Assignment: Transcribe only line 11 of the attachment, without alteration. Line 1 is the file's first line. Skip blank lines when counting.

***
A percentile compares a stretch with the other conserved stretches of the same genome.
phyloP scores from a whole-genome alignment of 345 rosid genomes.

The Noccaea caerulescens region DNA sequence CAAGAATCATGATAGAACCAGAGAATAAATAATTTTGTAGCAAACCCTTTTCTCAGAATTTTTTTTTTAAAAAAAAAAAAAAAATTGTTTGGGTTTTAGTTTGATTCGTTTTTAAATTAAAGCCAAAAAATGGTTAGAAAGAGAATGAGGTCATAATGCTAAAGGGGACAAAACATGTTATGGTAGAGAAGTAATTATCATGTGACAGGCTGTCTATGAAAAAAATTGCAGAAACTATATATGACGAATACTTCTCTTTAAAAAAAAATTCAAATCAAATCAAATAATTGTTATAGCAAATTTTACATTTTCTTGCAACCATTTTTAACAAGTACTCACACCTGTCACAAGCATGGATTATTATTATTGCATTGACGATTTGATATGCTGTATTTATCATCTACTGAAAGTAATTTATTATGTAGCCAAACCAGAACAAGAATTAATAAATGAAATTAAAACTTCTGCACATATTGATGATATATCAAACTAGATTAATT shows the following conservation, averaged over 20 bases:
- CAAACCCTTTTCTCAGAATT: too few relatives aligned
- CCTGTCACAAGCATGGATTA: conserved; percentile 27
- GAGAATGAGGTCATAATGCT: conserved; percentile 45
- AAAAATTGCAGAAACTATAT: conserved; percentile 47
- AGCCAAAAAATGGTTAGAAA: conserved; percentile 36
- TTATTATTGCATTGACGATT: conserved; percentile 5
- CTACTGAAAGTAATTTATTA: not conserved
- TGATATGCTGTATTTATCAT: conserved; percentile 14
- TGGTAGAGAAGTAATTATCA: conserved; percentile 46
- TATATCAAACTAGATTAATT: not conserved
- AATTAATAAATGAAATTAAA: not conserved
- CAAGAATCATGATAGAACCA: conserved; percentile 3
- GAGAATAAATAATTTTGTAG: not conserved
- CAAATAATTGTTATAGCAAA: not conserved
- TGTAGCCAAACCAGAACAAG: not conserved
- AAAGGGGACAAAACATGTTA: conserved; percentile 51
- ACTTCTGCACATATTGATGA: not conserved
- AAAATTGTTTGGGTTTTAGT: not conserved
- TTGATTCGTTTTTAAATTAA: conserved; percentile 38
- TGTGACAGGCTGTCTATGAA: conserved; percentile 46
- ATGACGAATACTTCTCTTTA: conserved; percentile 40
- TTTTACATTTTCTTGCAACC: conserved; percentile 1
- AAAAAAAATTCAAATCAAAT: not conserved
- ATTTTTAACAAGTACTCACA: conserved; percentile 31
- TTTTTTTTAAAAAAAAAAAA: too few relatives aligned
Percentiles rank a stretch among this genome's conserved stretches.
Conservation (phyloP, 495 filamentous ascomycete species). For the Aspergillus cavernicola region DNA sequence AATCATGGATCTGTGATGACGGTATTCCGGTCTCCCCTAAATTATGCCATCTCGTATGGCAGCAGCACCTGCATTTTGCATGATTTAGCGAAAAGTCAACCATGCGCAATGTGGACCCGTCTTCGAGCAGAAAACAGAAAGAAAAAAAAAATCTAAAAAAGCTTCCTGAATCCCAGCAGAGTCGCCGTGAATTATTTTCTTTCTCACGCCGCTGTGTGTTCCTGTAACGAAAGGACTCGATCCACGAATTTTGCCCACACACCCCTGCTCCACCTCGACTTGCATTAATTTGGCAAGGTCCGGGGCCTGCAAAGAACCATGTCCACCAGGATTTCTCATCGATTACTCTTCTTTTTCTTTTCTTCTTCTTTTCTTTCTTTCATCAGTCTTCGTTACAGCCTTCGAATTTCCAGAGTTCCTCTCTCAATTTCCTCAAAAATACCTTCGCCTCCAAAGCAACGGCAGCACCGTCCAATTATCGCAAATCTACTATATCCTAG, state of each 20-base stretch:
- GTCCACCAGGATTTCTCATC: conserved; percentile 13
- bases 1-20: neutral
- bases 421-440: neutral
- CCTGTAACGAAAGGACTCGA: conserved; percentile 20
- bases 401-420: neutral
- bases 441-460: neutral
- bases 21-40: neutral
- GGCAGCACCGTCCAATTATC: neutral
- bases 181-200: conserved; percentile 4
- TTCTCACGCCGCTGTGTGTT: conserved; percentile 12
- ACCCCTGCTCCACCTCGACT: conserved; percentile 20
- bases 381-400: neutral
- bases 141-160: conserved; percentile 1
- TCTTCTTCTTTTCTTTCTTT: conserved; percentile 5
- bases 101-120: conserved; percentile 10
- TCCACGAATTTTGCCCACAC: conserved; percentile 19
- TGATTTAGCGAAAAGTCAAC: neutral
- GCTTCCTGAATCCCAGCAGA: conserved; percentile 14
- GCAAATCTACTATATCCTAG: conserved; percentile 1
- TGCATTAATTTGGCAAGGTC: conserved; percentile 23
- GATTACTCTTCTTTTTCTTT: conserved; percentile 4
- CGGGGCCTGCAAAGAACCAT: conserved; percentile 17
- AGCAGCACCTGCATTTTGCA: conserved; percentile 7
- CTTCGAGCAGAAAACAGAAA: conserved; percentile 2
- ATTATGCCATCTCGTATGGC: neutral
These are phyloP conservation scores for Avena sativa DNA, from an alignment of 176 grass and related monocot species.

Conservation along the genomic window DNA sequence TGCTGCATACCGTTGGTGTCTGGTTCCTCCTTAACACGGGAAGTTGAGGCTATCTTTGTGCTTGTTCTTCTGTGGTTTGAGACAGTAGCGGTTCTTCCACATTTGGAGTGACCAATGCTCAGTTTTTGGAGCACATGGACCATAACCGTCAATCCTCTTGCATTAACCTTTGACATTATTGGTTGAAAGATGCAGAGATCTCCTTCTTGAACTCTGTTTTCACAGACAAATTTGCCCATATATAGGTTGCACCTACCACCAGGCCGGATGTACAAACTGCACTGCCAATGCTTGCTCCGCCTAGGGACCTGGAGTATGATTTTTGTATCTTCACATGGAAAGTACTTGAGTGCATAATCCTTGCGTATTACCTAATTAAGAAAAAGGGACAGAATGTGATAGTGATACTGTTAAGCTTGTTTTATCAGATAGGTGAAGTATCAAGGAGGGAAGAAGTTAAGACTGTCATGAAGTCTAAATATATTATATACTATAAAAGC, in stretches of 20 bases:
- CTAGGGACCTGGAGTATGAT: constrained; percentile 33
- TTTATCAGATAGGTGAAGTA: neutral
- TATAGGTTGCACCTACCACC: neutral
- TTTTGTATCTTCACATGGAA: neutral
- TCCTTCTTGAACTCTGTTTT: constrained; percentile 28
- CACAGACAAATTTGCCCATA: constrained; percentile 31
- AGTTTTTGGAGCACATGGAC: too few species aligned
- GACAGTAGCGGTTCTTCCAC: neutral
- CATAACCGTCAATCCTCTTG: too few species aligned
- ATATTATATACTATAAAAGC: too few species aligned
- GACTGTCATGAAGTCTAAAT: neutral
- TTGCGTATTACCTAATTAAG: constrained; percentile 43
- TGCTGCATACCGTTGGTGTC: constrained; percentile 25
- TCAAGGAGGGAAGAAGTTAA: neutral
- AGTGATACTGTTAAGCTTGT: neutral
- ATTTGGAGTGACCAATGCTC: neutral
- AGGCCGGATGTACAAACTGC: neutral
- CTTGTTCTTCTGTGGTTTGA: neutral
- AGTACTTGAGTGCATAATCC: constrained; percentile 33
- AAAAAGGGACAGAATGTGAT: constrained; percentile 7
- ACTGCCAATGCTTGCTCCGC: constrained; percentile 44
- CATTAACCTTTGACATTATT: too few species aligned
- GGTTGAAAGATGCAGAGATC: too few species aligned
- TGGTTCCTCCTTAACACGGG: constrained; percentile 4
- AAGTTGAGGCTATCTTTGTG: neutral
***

- TGATATGCTGTATTTATCAT: conserved; percentile 14